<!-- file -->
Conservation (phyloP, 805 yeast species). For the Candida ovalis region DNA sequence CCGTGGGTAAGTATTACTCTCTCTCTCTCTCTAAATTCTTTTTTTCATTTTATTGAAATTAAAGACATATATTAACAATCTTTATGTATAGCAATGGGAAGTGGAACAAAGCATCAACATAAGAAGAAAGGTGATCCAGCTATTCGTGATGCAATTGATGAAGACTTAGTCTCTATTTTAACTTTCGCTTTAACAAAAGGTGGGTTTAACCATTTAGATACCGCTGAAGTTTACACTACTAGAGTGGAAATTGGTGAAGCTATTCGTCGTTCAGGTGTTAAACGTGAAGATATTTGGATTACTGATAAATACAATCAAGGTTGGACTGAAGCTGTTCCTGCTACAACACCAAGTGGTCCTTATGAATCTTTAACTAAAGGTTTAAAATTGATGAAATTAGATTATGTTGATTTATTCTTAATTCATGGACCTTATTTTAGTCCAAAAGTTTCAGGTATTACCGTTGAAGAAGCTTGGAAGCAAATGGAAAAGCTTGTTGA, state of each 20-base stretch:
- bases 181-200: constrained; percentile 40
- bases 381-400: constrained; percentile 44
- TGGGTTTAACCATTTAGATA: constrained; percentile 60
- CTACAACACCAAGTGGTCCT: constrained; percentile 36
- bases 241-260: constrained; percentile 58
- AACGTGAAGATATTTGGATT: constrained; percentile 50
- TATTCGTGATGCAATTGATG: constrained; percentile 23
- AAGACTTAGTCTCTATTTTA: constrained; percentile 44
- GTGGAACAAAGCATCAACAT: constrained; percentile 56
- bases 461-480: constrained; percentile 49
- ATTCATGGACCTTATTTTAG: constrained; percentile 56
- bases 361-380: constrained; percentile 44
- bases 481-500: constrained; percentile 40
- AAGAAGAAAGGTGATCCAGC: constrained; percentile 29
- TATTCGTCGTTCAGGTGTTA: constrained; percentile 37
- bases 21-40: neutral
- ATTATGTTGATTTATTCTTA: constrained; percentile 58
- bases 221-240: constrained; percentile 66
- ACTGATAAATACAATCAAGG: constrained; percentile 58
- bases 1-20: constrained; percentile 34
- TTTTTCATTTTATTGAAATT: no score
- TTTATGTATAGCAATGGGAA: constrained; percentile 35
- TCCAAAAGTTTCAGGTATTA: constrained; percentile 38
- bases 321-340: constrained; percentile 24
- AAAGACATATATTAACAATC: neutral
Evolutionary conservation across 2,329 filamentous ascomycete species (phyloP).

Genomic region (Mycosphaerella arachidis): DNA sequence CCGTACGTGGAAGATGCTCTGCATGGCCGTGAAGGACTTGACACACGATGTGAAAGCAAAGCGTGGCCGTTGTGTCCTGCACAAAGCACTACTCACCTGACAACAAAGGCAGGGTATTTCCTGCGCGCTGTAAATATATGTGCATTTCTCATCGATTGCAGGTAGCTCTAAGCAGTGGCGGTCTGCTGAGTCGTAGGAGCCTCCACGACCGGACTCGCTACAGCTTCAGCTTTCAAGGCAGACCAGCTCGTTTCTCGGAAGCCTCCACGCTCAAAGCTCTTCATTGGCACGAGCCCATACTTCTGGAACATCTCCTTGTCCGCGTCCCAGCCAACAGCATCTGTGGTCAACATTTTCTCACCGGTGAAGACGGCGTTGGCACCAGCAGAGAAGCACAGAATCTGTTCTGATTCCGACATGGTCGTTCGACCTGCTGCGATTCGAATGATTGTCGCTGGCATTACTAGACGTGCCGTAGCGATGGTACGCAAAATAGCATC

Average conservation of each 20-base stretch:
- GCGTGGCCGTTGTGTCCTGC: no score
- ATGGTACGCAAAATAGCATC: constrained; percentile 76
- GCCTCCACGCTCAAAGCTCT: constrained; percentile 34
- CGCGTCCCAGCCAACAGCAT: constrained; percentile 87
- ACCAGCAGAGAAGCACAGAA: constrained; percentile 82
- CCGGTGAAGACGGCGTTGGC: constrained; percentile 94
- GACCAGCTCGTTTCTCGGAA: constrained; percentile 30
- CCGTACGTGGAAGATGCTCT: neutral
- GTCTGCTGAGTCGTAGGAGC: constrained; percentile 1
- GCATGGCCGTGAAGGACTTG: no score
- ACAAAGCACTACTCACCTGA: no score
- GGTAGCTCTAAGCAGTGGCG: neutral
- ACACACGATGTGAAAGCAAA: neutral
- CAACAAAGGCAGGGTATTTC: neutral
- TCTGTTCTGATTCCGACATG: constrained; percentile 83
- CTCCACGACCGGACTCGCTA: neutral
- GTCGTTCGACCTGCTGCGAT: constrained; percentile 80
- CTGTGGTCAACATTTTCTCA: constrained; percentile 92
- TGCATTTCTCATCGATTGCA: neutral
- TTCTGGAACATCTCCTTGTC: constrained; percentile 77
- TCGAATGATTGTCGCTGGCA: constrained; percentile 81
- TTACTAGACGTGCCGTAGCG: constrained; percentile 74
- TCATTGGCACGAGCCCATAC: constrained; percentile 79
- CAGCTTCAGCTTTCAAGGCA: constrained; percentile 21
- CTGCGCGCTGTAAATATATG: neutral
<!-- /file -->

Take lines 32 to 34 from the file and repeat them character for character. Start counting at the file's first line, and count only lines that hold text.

- GCCTCCACGCTCAAAGCTCT: constrained; percentile 34
- CGCGTCCCAGCCAACAGCAT: constrained; percentile 87
- ACCAGCAGAGAAGCACAGAA: constrained; percentile 82